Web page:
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October 30, 2014

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Review:

Welcome home, Carlos

Vegas’ new ‘resident’ star puts on a show for the ages at The Joint at the Hard Rock

Image

Leila Navidi

Carlos Santana, 62, mixes the hits from his extensive catalog Wednesday in his new show at The Joint at the Hard Rock, which is aiming its programming at the Baby Boomer generation.

Supernatural Santana

Carlos Santana performs live during the first night of new show Launch slideshow »

If You Go

  • What: “Supernatural Santana: A Trip Through the Hits”
  • When: 9 p.m. Wednesday, Thursday, Saturday, Sunday; June 10, 11, 13, 14; Aug. 26, 27, 29, 30; Sept. 4-6, 9
  • Where: The Joint at the Hard Rock Hotel
  • Tickets: $79 to $155; 693-5000
  • Audience advisory: Bring your dancing shoes — you’ll be dancing in your seat. And bring ear protection — or risk ringing ears the morning after.

Carlos Santana really could make this “residency” thing work.

After seeing Carlos and Co. blow through an almost two-hour set Thursday night that left me wanting more, Santana seemed an inspired choice for the first extended residency at the new Joint at the Hard Rock Hotel.

Santana is perfect for all sorts of reasons: immigrant success story, great guitar player who lifted Latin rock out of the psychedelic stew, Rock and Roll Hall of Famer with a 40-year career. He actually got more popular as he got older — getting more radio airplay and winning nine Grammys after his 50th birthday.

“Supernatural Santana: A Trip Through the Hits” gives this 62-year-old rock legend a great vehicle for plumbing his massive catalog.

And The Joint gives his diverse, multigenerational fans a comfortable place to sit and enjoy it.

The show began by paying homage to Santana’s Woodstock-era roots — with the current band playing “Soul Sacrifice” on stage as video showed a painfully young Santana playing on stage at Yasgur’s farm.

The band played lots of favorites during the 15-song set, including “Into the Night,” “Africa Bamba,” “Maria Maria,” “No One to Depend On,” “Black Magic Woman,” “Oye Como Va” and finally “Jingo.” I’m one of those folks who doesn’t care if he ever hears “Smooth” again — but even it sounded good.

No, Santana did not attempt to play only — or all of — his radio hits. But he has a core of signature songs that he can mix and match with his other hits to create a different show every night.

The show seemed anything but formulaic. The band was cooking and Carlos had plenty of room to stretch out, whether he was riffing over “Samba Para Ti” or bringing a reinvented “Evil Ways” back to its jamming roots. He dropped snippets of other songs — “Brazil,” “Oh Well” — into his solos. And the band sounded loose and responsive.

He did get a little talkative during “A Love Supreme,” asking rhetorically, “What’s more important than peace?” and urging President Barack Obama to legalize marijuana and bring home the troops. I would have preferred to hear him pour his heart through his guitar on the Coltrane classic, but heartfelt rambling is part of Santana’s charm, too.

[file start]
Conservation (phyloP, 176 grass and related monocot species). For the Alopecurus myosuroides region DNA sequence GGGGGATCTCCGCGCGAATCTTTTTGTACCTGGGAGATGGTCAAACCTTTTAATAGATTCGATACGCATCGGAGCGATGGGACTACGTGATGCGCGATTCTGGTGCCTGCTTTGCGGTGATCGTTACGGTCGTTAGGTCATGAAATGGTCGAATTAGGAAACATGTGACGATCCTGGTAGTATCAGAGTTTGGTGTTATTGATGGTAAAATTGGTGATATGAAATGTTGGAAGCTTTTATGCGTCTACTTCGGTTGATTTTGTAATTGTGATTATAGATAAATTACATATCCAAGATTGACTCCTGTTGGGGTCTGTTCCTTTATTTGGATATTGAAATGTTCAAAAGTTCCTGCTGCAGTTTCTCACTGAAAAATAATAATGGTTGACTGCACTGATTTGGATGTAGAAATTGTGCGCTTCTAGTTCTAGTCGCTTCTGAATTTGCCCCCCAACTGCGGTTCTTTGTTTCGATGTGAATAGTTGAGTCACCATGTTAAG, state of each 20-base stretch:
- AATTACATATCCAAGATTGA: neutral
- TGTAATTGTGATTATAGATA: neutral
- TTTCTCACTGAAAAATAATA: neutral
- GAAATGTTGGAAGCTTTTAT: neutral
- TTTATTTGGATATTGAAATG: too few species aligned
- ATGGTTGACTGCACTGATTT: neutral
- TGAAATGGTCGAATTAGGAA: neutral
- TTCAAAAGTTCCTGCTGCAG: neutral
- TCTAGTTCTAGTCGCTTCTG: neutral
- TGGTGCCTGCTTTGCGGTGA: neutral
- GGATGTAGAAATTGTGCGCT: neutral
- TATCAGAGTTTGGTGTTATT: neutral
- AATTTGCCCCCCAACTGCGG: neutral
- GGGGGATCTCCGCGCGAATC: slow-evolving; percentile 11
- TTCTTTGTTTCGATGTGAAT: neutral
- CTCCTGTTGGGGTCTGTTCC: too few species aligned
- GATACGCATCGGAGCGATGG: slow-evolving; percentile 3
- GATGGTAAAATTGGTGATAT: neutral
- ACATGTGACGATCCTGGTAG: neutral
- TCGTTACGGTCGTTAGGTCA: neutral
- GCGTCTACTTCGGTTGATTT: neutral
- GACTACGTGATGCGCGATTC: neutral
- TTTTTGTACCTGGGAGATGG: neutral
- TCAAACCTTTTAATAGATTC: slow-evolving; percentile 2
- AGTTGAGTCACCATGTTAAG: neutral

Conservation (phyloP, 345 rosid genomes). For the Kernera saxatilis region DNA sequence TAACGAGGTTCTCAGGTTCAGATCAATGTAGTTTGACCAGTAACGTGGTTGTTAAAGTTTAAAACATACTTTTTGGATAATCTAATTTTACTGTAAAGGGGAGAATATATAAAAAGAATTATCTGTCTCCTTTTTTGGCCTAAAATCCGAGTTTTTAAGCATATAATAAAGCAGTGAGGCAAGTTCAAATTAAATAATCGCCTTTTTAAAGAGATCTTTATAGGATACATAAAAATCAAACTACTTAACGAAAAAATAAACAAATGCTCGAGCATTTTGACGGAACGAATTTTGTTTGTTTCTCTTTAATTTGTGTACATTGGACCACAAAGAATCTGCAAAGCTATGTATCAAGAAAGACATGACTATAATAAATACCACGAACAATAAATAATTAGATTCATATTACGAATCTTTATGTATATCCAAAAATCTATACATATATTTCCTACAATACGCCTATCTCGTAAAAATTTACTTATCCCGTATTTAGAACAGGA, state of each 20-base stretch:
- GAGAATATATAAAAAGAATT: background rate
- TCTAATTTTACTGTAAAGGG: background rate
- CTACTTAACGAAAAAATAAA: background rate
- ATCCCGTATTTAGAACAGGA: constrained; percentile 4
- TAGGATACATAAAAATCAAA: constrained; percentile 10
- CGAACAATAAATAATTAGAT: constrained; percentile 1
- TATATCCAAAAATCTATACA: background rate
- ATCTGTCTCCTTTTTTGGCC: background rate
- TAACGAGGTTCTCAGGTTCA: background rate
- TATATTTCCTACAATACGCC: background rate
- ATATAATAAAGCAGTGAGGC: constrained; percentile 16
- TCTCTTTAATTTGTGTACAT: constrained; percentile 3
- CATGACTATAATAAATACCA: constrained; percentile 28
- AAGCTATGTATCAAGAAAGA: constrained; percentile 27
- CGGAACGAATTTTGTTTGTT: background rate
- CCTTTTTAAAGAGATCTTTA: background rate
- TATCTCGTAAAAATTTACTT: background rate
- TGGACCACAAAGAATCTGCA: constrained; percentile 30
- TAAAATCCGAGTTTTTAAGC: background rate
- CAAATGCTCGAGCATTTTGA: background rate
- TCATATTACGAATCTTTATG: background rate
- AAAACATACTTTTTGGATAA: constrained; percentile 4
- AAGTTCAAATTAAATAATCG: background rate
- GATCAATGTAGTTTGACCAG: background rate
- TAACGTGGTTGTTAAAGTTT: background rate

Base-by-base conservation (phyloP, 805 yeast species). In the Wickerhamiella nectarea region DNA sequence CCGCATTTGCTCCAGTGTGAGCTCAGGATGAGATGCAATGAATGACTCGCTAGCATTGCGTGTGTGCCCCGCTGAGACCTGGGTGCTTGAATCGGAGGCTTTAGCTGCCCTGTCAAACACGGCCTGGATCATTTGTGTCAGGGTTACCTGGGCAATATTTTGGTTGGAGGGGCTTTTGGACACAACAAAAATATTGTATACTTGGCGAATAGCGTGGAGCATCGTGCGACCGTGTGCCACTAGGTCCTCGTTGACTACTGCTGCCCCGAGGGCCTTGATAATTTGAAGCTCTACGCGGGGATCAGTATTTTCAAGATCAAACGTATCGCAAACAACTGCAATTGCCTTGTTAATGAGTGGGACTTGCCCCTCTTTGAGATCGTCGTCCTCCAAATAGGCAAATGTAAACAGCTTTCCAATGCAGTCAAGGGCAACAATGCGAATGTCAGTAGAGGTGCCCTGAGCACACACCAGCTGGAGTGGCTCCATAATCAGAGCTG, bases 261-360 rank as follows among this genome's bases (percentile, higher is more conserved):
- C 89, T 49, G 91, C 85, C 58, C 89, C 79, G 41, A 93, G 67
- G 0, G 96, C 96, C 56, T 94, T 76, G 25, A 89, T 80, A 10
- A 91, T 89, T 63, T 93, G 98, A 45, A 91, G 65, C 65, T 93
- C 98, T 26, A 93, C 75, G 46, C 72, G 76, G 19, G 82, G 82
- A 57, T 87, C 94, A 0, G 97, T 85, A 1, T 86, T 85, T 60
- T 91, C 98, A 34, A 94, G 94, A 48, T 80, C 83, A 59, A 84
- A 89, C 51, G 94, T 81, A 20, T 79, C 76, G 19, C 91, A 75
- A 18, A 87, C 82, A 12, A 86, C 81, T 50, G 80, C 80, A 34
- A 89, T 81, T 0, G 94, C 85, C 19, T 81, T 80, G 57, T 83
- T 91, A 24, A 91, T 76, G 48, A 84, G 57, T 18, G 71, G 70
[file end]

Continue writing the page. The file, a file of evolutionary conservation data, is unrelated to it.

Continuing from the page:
The show’s not all about Carlos. His band is a monster.

Start with an industrial-strength rhythm section: Karl Perazzo on congas and timbales, Raul Rekow on congas, Dennis Chambers on trap drums, Benny Rietveld on bass and Tommy Anthony on guitar.

Blend in the perfect foil — organist Chester Thompson, who has played with Santana since 1983.

Add the horn parts and soulful solos from trombonist Jeff Cressman and trumpeter Bill Ortiz.

At times, this rock band produced infectious dance rhythms more associated with Eddie Palmieri or the Fania All-Stars. The players appeared to be having a blast and sounded stronger than on recent tours. Maybe staying in one place agrees with them.

Over the years, Santana has worked with a choir of distinctive vocalists — from Rob Thomas and John Lee Hooker to Gloria Estefan and Michelle Branch. But the band’s vocal duo of Andy Vargas and Tony Lindsay make these hits their own.

The “greatest hits” concept got me wondering what my favorite Santana song is. I whittled it down to two. On this night, Santana played one, “Corazon Espinado.” But I figured he’d probably get around to “Europa” sometime during the weekend.

That could be one key to drawing repeat customers.

Another key: This Vegas show doesn’t seem, well, Vegas-y.

Sure, there’s more “production value” than you’d see if you caught Santana’s act in a shed or ballpark. The set is decorated with Mayan and Aztec symbols and crowned with a glowing lion’s head. There is a great video and light show and there are two big screens to give you a close-up look at the performers.

No, the band’s not wearing “costumes.”

And the dancers? They are all in the audience.

Most important, the sound is clean, clear and LOUD.

In the end, this is a good, old fashioned rock ’n’ roll show.

And I left with a smile on my face and a wiggle in my hips.

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